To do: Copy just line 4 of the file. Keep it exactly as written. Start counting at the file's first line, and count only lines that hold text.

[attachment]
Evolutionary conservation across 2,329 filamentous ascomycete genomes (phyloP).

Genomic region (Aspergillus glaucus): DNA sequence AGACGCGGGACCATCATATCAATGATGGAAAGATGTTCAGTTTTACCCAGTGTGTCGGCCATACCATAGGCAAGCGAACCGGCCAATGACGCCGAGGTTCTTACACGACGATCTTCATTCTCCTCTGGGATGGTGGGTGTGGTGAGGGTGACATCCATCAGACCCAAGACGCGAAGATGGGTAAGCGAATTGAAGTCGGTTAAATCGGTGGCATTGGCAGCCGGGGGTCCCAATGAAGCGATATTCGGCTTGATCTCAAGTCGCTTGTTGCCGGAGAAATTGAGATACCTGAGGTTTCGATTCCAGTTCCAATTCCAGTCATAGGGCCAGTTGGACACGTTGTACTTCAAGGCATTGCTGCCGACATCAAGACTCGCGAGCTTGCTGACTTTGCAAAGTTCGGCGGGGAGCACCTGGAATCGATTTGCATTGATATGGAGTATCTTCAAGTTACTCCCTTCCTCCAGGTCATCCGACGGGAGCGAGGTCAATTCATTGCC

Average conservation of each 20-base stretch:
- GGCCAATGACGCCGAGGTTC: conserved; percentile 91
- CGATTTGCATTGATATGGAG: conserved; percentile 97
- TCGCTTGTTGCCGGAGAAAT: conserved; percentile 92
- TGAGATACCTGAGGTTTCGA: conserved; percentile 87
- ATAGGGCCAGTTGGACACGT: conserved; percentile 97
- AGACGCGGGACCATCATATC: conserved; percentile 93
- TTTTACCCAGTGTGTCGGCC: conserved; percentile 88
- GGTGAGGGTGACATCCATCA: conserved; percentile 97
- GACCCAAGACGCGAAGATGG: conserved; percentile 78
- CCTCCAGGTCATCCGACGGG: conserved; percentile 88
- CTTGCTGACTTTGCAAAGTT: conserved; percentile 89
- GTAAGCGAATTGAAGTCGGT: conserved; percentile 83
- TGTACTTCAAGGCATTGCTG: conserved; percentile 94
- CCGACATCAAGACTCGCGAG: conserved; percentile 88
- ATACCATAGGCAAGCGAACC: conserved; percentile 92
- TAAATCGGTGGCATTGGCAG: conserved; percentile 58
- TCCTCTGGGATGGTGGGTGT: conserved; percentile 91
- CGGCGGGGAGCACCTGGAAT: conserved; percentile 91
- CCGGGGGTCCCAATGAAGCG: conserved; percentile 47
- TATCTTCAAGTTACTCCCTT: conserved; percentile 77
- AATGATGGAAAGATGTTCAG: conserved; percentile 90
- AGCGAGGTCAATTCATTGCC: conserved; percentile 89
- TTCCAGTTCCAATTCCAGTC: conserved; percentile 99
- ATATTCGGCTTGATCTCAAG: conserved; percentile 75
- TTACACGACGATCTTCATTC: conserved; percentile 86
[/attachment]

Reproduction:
- GGCCAATGACGCCGAGGTTC: conserved; percentile 91